Choosy Beggars Presents Every Wine Tour Ever

This last week, as you may have noticed, we experienced a little downtime thanks to one of the more hectic wedding prep periods we’ve experienced yet.  After she lined everything up on the ol’ Wedding Spreadsheet — which Tina would playfully call The Wedsheet, if she had any capacity to feel joy about this process left inside of her — we found that there was some work left between now and the big day.

A lot of work.  So much work you guys. Did you know that you can’t just show up in museums to do your wedding pictures?  You have to ask people before you, your family, your wedding party and your photographer arrive?  I mean, what do I presume that I pay my taxes for, anyway?  And it goes on like that, over and over:  pay for deposits this, arrange for the delivery of that, ensure you show up at the venue to wed whoever.   Fuss and fuss and fuss some more.

So what do you do when you’ve got a long to-do list and a profound morale crisis to deal with?  Why, if you’re the Choosy Beggars, then you sneak away to wine country for a day or so, that’s what you do.  POST FREAKING HASTE.

Southern Ontario is blessed with the Niagara growing region, which is a relative newcomer to the wine production world.  While grape-flavored hooches of some variety have been flowing out of Ontario for decades, it’s only been in the last twenty years that products of any quality have started to hit shelves.  These days it’s not totally unlikely to find an award winning wine in Southern Ontario, and the well-established, high-volume winery that it takes to produce one.

At first, this is an exciting and tantalizing prospect:  Field upon field of grapes!  Deep, cool cellars playing host to gigantic, mysterious casks!  And most of all, full-on wine tours, only an hour or so from Toronto!  But before long, a pattern begins to emerge, a slow and creeping sensation that something… feels… familiar.

This is because, once you’ve gone on about two of them, you will discover that every wine tour everywhere is exactly the same, all the time.  It could be that an experience of numbing consistency, so repetitive that you will pass into unconsciousness without knowing, is just what hits the spot — in which case, have we got a past-time for you!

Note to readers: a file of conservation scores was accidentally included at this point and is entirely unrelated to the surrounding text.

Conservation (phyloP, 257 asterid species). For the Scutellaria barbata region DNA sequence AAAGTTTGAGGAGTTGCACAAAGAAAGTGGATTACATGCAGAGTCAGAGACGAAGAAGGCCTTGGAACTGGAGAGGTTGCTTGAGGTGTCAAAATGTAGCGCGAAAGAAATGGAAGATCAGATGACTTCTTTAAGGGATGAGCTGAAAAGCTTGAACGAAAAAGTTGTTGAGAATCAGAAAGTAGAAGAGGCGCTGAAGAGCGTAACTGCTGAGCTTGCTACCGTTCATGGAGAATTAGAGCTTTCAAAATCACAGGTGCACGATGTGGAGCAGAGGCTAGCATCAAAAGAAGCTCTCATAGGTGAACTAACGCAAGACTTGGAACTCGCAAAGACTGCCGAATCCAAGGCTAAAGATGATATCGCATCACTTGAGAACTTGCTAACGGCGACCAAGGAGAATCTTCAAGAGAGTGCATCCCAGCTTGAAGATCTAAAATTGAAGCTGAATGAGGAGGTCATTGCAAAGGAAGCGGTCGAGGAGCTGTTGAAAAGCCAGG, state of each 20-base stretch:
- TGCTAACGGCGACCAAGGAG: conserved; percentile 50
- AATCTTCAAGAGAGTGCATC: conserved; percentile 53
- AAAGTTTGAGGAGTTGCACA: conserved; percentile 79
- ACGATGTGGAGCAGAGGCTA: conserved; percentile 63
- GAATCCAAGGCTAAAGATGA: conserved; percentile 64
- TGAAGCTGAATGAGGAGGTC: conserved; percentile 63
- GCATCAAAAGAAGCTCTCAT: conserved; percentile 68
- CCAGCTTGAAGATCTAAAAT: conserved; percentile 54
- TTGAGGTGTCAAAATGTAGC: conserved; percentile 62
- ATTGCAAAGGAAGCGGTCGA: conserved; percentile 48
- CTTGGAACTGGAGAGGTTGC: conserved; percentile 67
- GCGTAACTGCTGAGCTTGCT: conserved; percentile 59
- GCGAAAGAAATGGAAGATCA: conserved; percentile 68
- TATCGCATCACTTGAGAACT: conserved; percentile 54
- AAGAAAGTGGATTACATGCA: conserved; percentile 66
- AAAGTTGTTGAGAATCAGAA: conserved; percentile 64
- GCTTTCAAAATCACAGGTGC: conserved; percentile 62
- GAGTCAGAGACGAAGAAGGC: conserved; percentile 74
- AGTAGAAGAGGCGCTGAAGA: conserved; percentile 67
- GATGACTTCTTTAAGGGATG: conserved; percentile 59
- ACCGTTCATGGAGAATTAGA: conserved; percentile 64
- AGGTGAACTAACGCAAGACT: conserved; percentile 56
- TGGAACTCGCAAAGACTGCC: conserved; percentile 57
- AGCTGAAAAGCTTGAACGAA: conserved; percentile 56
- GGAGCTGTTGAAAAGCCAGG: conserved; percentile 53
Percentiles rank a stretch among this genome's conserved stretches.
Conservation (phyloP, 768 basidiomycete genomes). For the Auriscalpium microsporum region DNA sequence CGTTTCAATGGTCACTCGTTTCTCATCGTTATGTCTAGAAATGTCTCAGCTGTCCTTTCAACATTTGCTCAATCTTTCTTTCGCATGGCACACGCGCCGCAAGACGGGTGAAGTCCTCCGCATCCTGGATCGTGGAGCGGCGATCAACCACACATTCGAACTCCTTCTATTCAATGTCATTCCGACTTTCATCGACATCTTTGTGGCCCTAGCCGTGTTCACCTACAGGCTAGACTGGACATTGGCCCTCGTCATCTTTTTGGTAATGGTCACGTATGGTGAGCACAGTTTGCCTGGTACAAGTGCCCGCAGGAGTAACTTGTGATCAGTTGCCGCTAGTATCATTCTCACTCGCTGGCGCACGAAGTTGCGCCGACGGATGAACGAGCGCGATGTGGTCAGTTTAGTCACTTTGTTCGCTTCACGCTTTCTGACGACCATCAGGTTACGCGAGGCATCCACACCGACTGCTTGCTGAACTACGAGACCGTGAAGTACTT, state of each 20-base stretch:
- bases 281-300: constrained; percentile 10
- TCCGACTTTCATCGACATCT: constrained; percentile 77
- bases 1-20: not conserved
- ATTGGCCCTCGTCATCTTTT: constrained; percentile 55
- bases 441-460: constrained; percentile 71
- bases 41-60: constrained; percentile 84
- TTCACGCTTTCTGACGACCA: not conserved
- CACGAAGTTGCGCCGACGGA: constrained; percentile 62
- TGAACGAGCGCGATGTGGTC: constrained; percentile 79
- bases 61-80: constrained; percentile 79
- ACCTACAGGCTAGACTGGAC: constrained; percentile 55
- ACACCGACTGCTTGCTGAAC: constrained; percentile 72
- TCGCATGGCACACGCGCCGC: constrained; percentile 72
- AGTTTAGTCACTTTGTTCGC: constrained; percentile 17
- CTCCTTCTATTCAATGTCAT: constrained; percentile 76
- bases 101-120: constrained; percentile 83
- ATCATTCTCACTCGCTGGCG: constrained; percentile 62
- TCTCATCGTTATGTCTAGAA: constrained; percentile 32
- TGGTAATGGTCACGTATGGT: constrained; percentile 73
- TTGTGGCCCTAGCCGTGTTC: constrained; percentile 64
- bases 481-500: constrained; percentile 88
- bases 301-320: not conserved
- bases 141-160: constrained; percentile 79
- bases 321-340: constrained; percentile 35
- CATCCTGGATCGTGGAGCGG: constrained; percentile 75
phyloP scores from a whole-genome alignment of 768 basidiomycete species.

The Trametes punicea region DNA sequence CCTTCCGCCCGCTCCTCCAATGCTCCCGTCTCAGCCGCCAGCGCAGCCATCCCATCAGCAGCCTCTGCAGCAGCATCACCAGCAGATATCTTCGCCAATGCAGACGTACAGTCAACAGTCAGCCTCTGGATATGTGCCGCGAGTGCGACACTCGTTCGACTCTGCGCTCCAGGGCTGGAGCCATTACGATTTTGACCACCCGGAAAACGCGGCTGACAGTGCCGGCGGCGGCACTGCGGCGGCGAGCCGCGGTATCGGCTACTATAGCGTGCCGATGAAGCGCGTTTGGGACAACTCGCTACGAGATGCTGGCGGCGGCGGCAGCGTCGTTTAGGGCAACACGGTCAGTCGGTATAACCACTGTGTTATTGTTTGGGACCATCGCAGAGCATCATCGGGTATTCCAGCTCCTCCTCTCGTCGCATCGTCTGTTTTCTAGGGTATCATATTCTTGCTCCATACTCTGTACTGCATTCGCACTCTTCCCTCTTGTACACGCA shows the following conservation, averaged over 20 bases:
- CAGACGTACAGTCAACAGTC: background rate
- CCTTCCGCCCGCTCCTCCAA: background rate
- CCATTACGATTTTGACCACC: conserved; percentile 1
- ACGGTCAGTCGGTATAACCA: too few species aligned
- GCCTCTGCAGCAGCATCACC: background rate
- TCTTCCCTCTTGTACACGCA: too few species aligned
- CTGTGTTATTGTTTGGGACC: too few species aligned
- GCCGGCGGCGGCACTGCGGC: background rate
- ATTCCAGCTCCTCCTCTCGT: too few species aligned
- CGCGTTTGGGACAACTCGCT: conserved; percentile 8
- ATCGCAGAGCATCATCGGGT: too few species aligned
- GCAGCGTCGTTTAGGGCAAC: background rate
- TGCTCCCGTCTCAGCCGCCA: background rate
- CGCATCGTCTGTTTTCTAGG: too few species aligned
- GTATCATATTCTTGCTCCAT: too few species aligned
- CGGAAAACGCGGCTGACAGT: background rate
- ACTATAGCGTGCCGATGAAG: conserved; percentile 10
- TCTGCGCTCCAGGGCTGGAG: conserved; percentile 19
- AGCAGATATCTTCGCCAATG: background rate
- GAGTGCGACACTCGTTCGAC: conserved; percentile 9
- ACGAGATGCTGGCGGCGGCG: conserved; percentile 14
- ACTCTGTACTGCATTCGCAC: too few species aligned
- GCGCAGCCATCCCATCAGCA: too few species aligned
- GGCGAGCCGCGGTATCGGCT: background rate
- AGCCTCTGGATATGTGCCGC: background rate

But for the rest, for whom Saturday afternoons are still a precious commodity to be protected at all costs, the Choosy Beggars present the itinerary of every wine tour, ever:

  1. Your awkward introduction to someone who is, in absolutely no way under any circumstances, a professional in the wine industry — but who will be your expert tour guide for the afternoon.
  2. Enjoy a history of the winery, including a lengthy and embellished biography of the Founder that is at least 42% true, and/or the hint of magic that infuses the property through the fey wind that guided courier du bois there in centuries past/the whimsical and inspiring goat who discovered the tastiest grapes/melancholy spirit of the young woman who hanged herself in the barn over a lost love and wanders the vines at night.

    He's eating those grapes WHIMSICALLY

  3. Actually truck out to the vines, only to see how they really, really don’t look anything like you’d expect them to — partially because wine grapes shouldn’t look like grocery store ones, and partially because dumbass tourists aren’t allowed near anything their clumsy, grasping hands could ruin.
  4. Discuss at length the minerals in the soil which give the wine a distinctive flavor and how they are entirely and totally different from the winery across the road, which in turn produce a flavor totally distinct from you drank at the last winery you visited.
  5. Pass through a room of stainless steel vats that you are allowed nowhere near, full of aromas you would be happier never having huffed, through a puddle or two if you are in no way fortunate.
  6. Enjoy the distraction of discussing why this, unlike every other year in the past or the future, is the best year for grapes.
  7. Pass down below the earth into a silent room full of beautiful oak barrels, to be introduced to a charismatic wine expert who you wish was really leading the tour,  who will guide you through sampling the three least popular wines on the site.